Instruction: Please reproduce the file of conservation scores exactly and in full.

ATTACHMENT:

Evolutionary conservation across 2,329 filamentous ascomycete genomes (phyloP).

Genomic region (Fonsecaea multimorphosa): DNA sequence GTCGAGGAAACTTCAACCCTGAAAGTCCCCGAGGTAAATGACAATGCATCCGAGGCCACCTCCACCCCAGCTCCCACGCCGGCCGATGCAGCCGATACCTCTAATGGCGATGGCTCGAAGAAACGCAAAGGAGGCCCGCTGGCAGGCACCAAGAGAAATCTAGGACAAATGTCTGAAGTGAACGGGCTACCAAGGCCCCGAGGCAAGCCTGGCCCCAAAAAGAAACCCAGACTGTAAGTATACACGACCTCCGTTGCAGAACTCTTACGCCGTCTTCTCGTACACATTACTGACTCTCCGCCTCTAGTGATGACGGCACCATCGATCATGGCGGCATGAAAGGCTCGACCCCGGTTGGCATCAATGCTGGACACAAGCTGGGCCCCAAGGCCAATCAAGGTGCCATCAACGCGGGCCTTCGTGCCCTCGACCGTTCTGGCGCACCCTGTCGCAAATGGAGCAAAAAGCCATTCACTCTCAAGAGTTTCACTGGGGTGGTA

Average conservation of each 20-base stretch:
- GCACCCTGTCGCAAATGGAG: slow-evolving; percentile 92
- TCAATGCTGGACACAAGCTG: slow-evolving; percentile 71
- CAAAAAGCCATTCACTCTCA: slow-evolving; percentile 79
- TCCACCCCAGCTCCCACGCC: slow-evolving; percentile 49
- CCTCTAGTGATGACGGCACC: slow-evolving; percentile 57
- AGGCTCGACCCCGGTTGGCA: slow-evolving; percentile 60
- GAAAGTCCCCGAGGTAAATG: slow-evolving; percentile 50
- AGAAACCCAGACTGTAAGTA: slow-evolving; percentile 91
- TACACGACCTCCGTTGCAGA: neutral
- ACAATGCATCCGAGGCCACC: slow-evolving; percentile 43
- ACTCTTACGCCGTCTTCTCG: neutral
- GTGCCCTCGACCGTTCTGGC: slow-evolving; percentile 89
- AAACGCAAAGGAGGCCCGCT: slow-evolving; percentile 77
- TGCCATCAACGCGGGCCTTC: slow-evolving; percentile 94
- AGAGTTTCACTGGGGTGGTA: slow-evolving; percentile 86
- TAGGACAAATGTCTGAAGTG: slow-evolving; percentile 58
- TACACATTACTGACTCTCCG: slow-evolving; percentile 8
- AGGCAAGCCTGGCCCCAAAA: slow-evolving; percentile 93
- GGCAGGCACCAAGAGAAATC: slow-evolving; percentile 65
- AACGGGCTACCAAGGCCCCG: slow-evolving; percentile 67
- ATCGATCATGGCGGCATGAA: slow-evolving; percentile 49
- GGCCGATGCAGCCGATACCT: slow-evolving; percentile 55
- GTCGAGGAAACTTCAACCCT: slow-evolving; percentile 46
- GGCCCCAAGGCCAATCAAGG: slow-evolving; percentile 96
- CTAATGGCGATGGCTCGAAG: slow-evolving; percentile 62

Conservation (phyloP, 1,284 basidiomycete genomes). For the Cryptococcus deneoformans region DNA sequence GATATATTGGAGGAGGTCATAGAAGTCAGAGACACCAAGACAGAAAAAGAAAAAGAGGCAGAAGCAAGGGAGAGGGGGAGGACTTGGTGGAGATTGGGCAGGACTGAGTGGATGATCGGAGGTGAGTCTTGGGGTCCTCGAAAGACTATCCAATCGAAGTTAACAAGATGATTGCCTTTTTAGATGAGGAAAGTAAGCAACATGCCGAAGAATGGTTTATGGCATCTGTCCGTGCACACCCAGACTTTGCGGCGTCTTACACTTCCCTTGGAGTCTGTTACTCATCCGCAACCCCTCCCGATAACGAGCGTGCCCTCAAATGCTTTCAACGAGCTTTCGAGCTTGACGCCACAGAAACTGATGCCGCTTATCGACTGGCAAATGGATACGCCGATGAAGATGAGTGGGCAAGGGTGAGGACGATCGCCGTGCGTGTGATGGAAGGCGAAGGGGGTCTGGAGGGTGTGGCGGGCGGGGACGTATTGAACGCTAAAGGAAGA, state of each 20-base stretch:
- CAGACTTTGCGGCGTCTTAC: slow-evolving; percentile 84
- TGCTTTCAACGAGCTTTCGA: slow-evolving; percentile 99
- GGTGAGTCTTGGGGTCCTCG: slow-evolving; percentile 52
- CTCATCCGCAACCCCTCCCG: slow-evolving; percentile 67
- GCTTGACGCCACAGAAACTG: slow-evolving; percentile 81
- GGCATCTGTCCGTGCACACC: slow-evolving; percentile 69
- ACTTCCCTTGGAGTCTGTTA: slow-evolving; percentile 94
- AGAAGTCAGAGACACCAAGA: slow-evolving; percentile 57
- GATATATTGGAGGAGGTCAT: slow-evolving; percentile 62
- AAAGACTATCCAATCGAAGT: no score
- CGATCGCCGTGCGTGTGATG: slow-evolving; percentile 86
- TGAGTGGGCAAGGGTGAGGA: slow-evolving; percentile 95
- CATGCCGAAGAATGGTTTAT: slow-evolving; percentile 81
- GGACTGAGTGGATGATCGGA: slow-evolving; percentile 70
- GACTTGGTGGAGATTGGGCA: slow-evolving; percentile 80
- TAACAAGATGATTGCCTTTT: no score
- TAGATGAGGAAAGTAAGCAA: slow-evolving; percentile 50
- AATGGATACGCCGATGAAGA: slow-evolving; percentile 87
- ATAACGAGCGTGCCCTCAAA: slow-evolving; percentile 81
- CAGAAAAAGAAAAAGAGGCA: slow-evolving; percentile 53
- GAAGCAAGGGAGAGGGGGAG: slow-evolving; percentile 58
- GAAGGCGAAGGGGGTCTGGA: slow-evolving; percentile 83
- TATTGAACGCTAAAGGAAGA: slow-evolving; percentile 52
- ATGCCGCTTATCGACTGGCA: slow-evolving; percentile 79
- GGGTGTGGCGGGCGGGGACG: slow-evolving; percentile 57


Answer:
Evolutionary conservation across 2,329 filamentous ascomycete genomes (phyloP).

Genomic region (Fonsecaea multimorphosa): DNA sequence GTCGAGGAAACTTCAACCCTGAAAGTCCCCGAGGTAAATGACAATGCATCCGAGGCCACCTCCACCCCAGCTCCCACGCCGGCCGATGCAGCCGATACCTCTAATGGCGATGGCTCGAAGAAACGCAAAGGAGGCCCGCTGGCAGGCACCAAGAGAAATCTAGGACAAATGTCTGAAGTGAACGGGCTACCAAGGCCCCGAGGCAAGCCTGGCCCCAAAAAGAAACCCAGACTGTAAGTATACACGACCTCCGTTGCAGAACTCTTACGCCGTCTTCTCGTACACATTACTGACTCTCCGCCTCTAGTGATGACGGCACCATCGATCATGGCGGCATGAAAGGCTCGACCCCGGTTGGCATCAATGCTGGACACAAGCTGGGCCCCAAGGCCAATCAAGGTGCCATCAACGCGGGCCTTCGTGCCCTCGACCGTTCTGGCGCACCCTGTCGCAAATGGAGCAAAAAGCCATTCACTCTCAAGAGTTTCACTGGGGTGGTA

Average conservation of each 20-base stretch:
- GCACCCTGTCGCAAATGGAG: slow-evolving; percentile 92
- TCAATGCTGGACACAAGCTG: slow-evolving; percentile 71
- CAAAAAGCCATTCACTCTCA: slow-evolving; percentile 79
- TCCACCCCAGCTCCCACGCC: slow-evolving; percentile 49
- CCTCTAGTGATGACGGCACC: slow-evolving; percentile 57
- AGGCTCGACCCCGGTTGGCA: slow-evolving; percentile 60
- GAAAGTCCCCGAGGTAAATG: slow-evolving; percentile 50
- AGAAACCCAGACTGTAAGTA: slow-evolving; percentile 91
- TACACGACCTCCGTTGCAGA: neutral
- ACAATGCATCCGAGGCCACC: slow-evolving; percentile 43
- ACTCTTACGCCGTCTTCTCG: neutral
- GTGCCCTCGACCGTTCTGGC: slow-evolving; percentile 89
- AAACGCAAAGGAGGCCCGCT: slow-evolving; percentile 77
- TGCCATCAACGCGGGCCTTC: slow-evolving; percentile 94
- AGAGTTTCACTGGGGTGGTA: slow-evolving; percentile 86
- TAGGACAAATGTCTGAAGTG: slow-evolving; percentile 58
- TACACATTACTGACTCTCCG: slow-evolving; percentile 8
- AGGCAAGCCTGGCCCCAAAA: slow-evolving; percentile 93
- GGCAGGCACCAAGAGAAATC: slow-evolving; percentile 65
- AACGGGCTACCAAGGCCCCG: slow-evolving; percentile 67
- ATCGATCATGGCGGCATGAA: slow-evolving; percentile 49
- GGCCGATGCAGCCGATACCT: slow-evolving; percentile 55
- GTCGAGGAAACTTCAACCCT: slow-evolving; percentile 46
- GGCCCCAAGGCCAATCAAGG: slow-evolving; percentile 96
- CTAATGGCGATGGCTCGAAG: slow-evolving; percentile 62

Conservation (phyloP, 1,284 basidiomycete genomes). For the Cryptococcus deneoformans region DNA sequence GATATATTGGAGGAGGTCATAGAAGTCAGAGACACCAAGACAGAAAAAGAAAAAGAGGCAGAAGCAAGGGAGAGGGGGAGGACTTGGTGGAGATTGGGCAGGACTGAGTGGATGATCGGAGGTGAGTCTTGGGGTCCTCGAAAGACTATCCAATCGAAGTTAACAAGATGATTGCCTTTTTAGATGAGGAAAGTAAGCAACATGCCGAAGAATGGTTTATGGCATCTGTCCGTGCACACCCAGACTTTGCGGCGTCTTACACTTCCCTTGGAGTCTGTTACTCATCCGCAACCCCTCCCGATAACGAGCGTGCCCTCAAATGCTTTCAACGAGCTTTCGAGCTTGACGCCACAGAAACTGATGCCGCTTATCGACTGGCAAATGGATACGCCGATGAAGATGAGTGGGCAAGGGTGAGGACGATCGCCGTGCGTGTGATGGAAGGCGAAGGGGGTCTGGAGGGTGTGGCGGGCGGGGACGTATTGAACGCTAAAGGAAGA, state of each 20-base stretch:
- CAGACTTTGCGGCGTCTTAC: slow-evolving; percentile 84
- TGCTTTCAACGAGCTTTCGA: slow-evolving; percentile 99
- GGTGAGTCTTGGGGTCCTCG: slow-evolving; percentile 52
- CTCATCCGCAACCCCTCCCG: slow-evolving; percentile 67
- GCTTGACGCCACAGAAACTG: slow-evolving; percentile 81
- GGCATCTGTCCGTGCACACC: slow-evolving; percentile 69
- ACTTCCCTTGGAGTCTGTTA: slow-evolving; percentile 94
- AGAAGTCAGAGACACCAAGA: slow-evolving; percentile 57
- GATATATTGGAGGAGGTCAT: slow-evolving; percentile 62
- AAAGACTATCCAATCGAAGT: no score
- CGATCGCCGTGCGTGTGATG: slow-evolving; percentile 86
- TGAGTGGGCAAGGGTGAGGA: slow-evolving; percentile 95
- CATGCCGAAGAATGGTTTAT: slow-evolving; percentile 81
- GGACTGAGTGGATGATCGGA: slow-evolving; percentile 70
- GACTTGGTGGAGATTGGGCA: slow-evolving; percentile 80
- TAACAAGATGATTGCCTTTT: no score
- TAGATGAGGAAAGTAAGCAA: slow-evolving; percentile 50
- AATGGATACGCCGATGAAGA: slow-evolving; percentile 87
- ATAACGAGCGTGCCCTCAAA: slow-evolving; percentile 81
- CAGAAAAAGAAAAAGAGGCA: slow-evolving; percentile 53
- GAAGCAAGGGAGAGGGGGAG: slow-evolving; percentile 58
- GAAGGCGAAGGGGGTCTGGA: slow-evolving; percentile 83
- TATTGAACGCTAAAGGAAGA: slow-evolving; percentile 52
- ATGCCGCTTATCGACTGGCA: slow-evolving; percentile 79
- GGGTGTGGCGGGCGGGGACG: slow-evolving; percentile 57